Review Summary: Riddled with my faults and fractures
The poor production might dress this as up as poorly-crafted slop, but Converges demo Gravel
is far from bad. Sure it sound nothing like Jane Doe
or even their earlier material a la Halo In a Haystack
but its a damn fine example of a youthful Bannon and co. exploring the more hardcore elements of their sound.
Above all, Bannons vocal evolution has been Converges defining factor. Here he literally barks his way through songs, occasionally sings during jangly string breaks and around 50% of the time aided by gang vocals, a principle of any 90's hardcore band and no stranger on Gravel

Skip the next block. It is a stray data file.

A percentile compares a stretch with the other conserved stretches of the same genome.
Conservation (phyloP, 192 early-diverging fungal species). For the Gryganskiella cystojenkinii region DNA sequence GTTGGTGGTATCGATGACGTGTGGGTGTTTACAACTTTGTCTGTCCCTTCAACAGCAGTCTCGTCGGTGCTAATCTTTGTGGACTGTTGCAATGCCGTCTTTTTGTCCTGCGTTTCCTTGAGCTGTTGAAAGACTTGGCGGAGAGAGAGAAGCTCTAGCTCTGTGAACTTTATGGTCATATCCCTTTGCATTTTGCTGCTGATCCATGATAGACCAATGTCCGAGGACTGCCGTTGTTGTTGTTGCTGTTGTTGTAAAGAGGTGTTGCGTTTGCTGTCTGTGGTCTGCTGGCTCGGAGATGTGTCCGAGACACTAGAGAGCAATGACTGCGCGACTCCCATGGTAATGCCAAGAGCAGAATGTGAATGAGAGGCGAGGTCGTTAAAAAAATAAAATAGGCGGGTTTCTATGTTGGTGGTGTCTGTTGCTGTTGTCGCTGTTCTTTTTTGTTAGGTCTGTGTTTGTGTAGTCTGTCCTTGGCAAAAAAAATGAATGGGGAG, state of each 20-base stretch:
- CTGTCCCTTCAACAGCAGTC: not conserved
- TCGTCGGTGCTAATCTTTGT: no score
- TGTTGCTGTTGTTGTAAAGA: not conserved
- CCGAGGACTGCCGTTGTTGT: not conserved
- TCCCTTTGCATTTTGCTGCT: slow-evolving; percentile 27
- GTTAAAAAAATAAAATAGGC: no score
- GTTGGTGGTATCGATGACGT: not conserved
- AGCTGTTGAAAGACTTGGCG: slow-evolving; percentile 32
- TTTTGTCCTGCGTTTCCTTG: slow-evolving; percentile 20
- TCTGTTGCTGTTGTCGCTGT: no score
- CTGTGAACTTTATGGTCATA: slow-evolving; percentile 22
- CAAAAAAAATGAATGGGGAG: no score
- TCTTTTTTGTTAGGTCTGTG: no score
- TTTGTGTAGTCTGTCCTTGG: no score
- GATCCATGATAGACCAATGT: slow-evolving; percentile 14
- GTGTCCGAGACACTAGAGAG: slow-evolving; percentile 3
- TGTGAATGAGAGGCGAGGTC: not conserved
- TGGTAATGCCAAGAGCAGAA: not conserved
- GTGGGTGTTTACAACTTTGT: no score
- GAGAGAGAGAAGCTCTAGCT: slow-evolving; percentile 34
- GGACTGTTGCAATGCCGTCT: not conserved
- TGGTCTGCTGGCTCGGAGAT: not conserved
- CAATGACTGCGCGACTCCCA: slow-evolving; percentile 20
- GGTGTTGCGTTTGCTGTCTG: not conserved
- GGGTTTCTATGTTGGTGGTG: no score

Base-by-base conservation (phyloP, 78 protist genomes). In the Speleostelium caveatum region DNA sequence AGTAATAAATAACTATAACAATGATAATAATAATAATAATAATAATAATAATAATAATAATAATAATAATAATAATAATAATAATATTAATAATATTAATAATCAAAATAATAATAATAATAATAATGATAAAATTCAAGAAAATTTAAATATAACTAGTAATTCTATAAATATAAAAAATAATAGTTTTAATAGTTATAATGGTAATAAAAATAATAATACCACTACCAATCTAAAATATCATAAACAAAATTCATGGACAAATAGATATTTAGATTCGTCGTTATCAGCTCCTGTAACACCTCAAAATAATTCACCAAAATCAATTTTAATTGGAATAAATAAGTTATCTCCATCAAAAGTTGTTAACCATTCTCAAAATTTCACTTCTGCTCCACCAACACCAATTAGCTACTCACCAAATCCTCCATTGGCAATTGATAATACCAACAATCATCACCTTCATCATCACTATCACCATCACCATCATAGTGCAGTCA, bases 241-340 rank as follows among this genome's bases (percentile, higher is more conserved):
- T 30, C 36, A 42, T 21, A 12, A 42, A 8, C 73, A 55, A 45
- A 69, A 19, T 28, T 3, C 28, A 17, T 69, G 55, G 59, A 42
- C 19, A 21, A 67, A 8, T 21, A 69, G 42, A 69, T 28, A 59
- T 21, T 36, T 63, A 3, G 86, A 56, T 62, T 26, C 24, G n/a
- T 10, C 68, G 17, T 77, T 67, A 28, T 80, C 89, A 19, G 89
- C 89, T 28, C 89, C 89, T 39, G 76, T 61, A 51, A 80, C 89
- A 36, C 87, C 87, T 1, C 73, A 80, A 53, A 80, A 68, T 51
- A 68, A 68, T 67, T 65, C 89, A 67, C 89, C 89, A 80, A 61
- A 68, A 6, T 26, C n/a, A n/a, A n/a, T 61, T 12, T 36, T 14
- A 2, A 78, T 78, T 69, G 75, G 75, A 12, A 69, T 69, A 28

. It's just as diverse as Petitioning the Empty Sky
in this regard, eschewing duck-squawks and moaning chants for a more straightforward but no less savage approach. You've never heard Bannon like this before, a raging beast writhing to escape the comparatively tame songs he's given to work with here.
Not that these songs are bad. Obviously in the post Jane Doe
era everyone expects classics from this band, so disappointment is all anyone is gonna get from this. If you treat this as a non-Converge album, it's actually a lot more impressive. But, considering that it is one of their record, it's inevitably a little shocking to hear such lightweight riffs and timid drums as the mainframe for a band stripped of their technicality and progressive flair. Instead, the songs thrive off groove, and the moments where there is none offer nothing but dogged crust punk-cum-cheesy metalcore. Luckily there's enough of that crucial element to make this a worthwhile addition to the bands discography.